Politics, government and public life for Southern California

Roundup of the day's news from LA's mayoral candidates

Los Angeles Mayor


Another day, more dueling for mayoral candidates Eric Garcetti and Wendy Greuel.

It's been a busy day for mayoral candidates Wendy Greuel and Eric Garcetti. Here's a look at what transpired on Thursday: 

  • The Greuel campaign sent a memo to reporters refuting Garcetti's attacks at Wednesday's Sherman Oaks Homeowners Association debate. On the subject of the Department of Water and Power, the campaign noted that Greuel did not support spending $175,000 on the DWP's Rose Parade float back in 2003. Greuel's campaign also noted that it was her opponent, not her, who supported water rate increases in 2004. "Eric Garcetti and his campaign made a number of false claims. It’s time to set the record straight," according to the memo.
  • The Greuel campaign also released an online video, "Latinos with Wendy." 

  • Eric Garcetti was endorsed by former L.A. City Councilman Joel Wachs and current State Assemblyman Adrin Nazarian. "They join the powerful coalition of Valley leaders who have endorsed Eric Garcetti’s race for mayor," according to the campaign. 
  • Garcetti was also endorsed by the executive director of the Sierra Club, Michael Brune.
  • A political action committee supporting Garcetti began airing radio ads Thursday. The spots will run in English and Spanish. 


Conservative talk radio takes up immigration fight again

Screen shot from scpr.org

From the first page of the "Border Security, Economic Opportunity, and Immigration Modernization Act," introduced formally in the Senate early Wednesday. Debate starts Friday, and conservative talk shows are rallying support against it.

As the Senate Judiciary Committee gets ready to hold its first hearing on a comprehensive immigration bill, conservative talk show hosts from around the country are broadcasting down the street from the Capitol.

They say they’ve come to Washington, D.C. to hold politicians' “feet to the fire” - and force a "no" vote on the immigration bill.

They've turned a D.C. hotel into a "Radio Row" of on-air chatter—and most of the chatter is against immigration reform.

"Feet to the Fire" warmed by radio waves

A quick walk down the hall and you'll hear one host say, "We need immigration reform, but we don’t need to do it like this." Another calls the Senate bill "a policy that gives someone a leg up because they broke the law—then it’s an amnesty."

This is the seventh time conservative talk hosts have participated in the “Hold Their Feet to the Fire” event hosted by the Federation for American Immigration Reform.


CA Assembly approves more money to confiscate illegal guns

Bob Blumenfield

Assemblyman Bob Blumenfield's website

Assemblyman Bob Blumenfield (D-San Fernando Valley), seen here in a file photo, said a bill to help take weapons from unlawful owners "is not anti-gun, [it's] about enforcing current law.”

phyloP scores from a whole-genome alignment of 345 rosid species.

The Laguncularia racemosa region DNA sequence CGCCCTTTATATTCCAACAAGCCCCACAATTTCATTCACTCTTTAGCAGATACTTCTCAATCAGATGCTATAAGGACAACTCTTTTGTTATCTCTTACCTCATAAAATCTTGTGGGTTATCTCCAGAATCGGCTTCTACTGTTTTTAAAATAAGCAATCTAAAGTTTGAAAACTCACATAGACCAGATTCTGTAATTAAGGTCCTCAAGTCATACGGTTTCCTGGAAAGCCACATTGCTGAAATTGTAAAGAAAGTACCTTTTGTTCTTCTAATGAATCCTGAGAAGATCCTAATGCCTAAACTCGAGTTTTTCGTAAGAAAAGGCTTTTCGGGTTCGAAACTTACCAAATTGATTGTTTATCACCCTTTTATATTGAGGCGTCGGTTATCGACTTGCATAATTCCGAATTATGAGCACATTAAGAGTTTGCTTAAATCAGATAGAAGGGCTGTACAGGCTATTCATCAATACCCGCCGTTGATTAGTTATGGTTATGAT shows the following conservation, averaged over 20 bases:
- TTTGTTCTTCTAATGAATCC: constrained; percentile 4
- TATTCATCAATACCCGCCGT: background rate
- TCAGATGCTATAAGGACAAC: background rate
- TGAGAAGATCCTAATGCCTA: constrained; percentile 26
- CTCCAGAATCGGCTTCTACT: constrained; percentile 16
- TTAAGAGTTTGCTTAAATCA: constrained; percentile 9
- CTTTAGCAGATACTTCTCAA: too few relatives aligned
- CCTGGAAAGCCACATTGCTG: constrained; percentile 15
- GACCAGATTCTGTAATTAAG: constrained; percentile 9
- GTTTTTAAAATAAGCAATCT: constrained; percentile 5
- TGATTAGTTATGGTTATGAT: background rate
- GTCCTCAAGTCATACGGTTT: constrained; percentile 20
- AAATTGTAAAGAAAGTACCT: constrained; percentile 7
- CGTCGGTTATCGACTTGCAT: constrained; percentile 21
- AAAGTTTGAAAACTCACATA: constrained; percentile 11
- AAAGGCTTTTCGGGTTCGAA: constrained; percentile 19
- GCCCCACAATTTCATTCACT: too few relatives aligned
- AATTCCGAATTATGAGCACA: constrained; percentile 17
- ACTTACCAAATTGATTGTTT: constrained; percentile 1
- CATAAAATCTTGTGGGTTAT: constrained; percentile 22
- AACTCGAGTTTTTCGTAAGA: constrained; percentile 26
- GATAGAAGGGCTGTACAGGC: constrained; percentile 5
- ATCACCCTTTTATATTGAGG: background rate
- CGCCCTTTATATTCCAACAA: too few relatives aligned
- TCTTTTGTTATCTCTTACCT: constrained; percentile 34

California’s state assembly voted Thursday to spend more money to enforce the state’s policy of confiscating guns from people banned from owning them. 

“This bill is not anti-gun,” said Bob Blumenfield  (D-San Fernando Valley), “this bill is about enforcing current law.”

The state Department of Justice uses its Armed Prohibited Persons System to track people who legally purchase guns and later lose the right to keep them. 

People end up on a list if they commit a felony or show a history of violence, including domestic violence. People diagnosed with certain mental illnesses also lose their right to own guns.

There are currently 20,000 names are on the state’s list of prohibited gun owners. About 3,000 names are typically added each year.

“The [Dept. of Justice] wants to go after these guys,” Blumenfield told the Assembly. “They need the money to do it.”


Maven's Morning Coffee: acrimonious debate in Sherman Oaks, new TV ad in mayor's race, adult film permits down

Los Angeles Mayor


Wendy Greuel and Eric Garcetti told a debate crowd Wednesday that neither was qualified to oversee the Department of Water and Power.

Good morning, readers. Welcome to the Maven's Morning Coffee -- a listing of the important headlines, news conferences, public meetings and announcements you need to know to fuel up and tackle your day.

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Today is Thursday, April 18, and here is what's happening in Los Angeles:


It was an acrimonious debate in Sherman Oaks between mayoral candidates Eric Garcetti and Wendy Greuel, according to the Los Angeles Times. Greuel and Garcetti accused each other of being incapable to oversee the Department of Water and Power. The controller also brought up the councilman's ethics violations for accepting free tickets to events.

The Wendy Greuel campaign released its second television ad this week, featuring Sen. Barbara Boxer, Magic Johnson and former Mayor Richard Riordan, reports KPCC.


Lobbyists assess success crafting immigration bill

The U.S. Senate’s  “gang of eight” Wednesday released its 844-page comprehensive immigration bill. 

There have been meetings and phone calls and piles of fact sheets from lobbyists — all directed at members of Congress who are shaping immigration reform. Democrat Xavier Becerra of Los Angeles is a negotiator on the House bill, which is still being shaped. He says you know when you’re "close to something really happening when all the special interests come out of the woodwork."

Now that the Senate has introduced its bill, much of the effort is focused on the House. Becerra wouldn’t name any particular special interests, but he says if you "look at the places where there are dollars involved, principally when it comes to workers coming in the future through these guest worker programs," you can get a sense of who’s starting to lobby for or against certain things.